request.getSession (false) always returning a session

Recently I found that request.getSession (false) was *always* returning a session instance even when it is not created earlier by my application. After spending 2-3 hours on it, I figured out the cause. Read on …….

I am working on adding a rather unique jobs functionality for chahiye.info which required an authentication mechanism. For this purpose, I wanted to add a check at various pages to ensure that if a session did not exist a request to these pages would be re-directed to loign page. This was done using the following code

HttpSession session = request.getSession (false);
if (session == null)
{
// forward request to login page
// return;
}

However to my surprise this api was always giving me a session instance even when I had not explicitly created one (after the login request). I searched my entire code base & confirmed that I was not creating a session anywhere. Looked up the JavaDoc for this method in class javax.servlet.HttpServletRequest, which clearly stated that if the supplied boolean is false and if the request has no valid HttpSession, this method would return null.

After spending some more time, I realized the problem. Basically if the application is using a JSP, the container (in my case Tomcat 5.5) by default ends up creating a session. In my case, the user’s landing page itself was a JSP as a result the session gets created at that time itself. To avoid this, simply add the following directive at your JSP, which tells the JSP compiler not to use session variable in the compiled class.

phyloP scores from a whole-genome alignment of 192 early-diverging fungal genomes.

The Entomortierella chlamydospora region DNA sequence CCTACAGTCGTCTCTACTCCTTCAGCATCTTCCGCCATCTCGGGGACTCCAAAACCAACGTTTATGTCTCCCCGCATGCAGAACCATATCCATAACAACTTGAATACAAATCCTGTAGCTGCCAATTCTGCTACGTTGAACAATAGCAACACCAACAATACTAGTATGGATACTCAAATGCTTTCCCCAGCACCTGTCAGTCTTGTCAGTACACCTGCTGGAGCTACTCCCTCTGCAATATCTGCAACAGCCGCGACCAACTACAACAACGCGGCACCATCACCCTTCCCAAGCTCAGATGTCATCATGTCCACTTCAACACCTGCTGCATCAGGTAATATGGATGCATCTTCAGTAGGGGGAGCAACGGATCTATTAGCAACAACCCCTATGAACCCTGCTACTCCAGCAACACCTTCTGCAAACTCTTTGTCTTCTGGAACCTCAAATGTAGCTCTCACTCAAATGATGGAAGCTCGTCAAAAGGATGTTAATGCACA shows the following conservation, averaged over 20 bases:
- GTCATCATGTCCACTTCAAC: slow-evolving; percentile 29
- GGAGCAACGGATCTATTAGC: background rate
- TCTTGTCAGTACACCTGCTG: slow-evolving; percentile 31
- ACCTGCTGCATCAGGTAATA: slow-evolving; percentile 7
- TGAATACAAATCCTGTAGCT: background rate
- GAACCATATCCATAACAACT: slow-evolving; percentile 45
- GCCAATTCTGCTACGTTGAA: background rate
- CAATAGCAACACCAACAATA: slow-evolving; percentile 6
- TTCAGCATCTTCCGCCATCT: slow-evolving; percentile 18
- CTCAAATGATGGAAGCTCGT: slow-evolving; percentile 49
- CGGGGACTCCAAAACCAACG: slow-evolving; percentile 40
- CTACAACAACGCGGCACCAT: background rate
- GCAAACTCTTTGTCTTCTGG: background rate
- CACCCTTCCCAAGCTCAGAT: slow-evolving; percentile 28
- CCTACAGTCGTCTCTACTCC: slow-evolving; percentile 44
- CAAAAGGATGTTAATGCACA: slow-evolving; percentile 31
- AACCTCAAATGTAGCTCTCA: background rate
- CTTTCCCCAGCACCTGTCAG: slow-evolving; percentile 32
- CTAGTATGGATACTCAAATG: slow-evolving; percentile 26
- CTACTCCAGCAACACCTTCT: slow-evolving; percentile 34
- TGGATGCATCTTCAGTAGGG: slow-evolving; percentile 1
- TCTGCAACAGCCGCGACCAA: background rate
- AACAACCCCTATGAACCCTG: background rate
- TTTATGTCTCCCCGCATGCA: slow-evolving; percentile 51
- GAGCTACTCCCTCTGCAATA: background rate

< % @page session="false" % >

Note – You will have to get rid of extra spaces between “<“, “%” & “@” symbols.

Have you also had a similar situation and figured out another cause for this? If yes, please share your experience here.

Advertisements

Send/Receive SMS using Java

In the last couple of months for some reason or the other I have faced a requirement to send/receive SMS for the applications that I have been working on. This post talks about how I achieved the same.

There are plenty of SMS vendors that provide simple APIs (typically HTTP based) that allow one to send an SMS. Once you register with any vendor (typically after paying), then all it takes to send an SMS is to invoke a URL programmatically. I have been using http://sms.sms2india.info for my last project and have been pretty happy with their service. The service gives me 500 credits (500 SMS) for Rs 300/- (60 paisa an SMS – which I’m okay to spend). To know more about the API format, visit their website and click on Developer API Link.

If for any reason, you don’t like this option; There are other ways of sending an SMS. I had earlier written a simple application that could interact with a handset connected with the computer over serial cable through AT Commands and instruct it to send an SMS. It could also read the inbox in similar manner. Other options include professional services that provide interface with an SMSC over simpler APIs. Check out this product from Simple Wire. Though I haven’t really used it, but it looks fairly neat.

I’m pretty sure there are plenty of other options that exist and might probably be better for one reason or the other. If you know of some, please feel free to add a comment.

To receive an SMS, you would need to set up a short-code. There are plenty of vendors that allow one to do this. Searching Google with keywords like “SMS Shortcode India” for example will expose you a list of vendors. Once you get a short code registered for yourself (again by paying some amount), for a particular keyword, your vendor would allow you to configure handling of this keyword. If your application requirements are static in nature, it will provide tools to send you notifications (email or sms) on every sms that comes to your short-code. If your needs are dynamic, then you can set up the key-word so that it hits a URL (of your application) passing on the incoming sms along with the sender’s mobile number and whatever you return (in plain text) is sent back to the sender.

Adding a WYSIWYG Editor on a HTML Text Area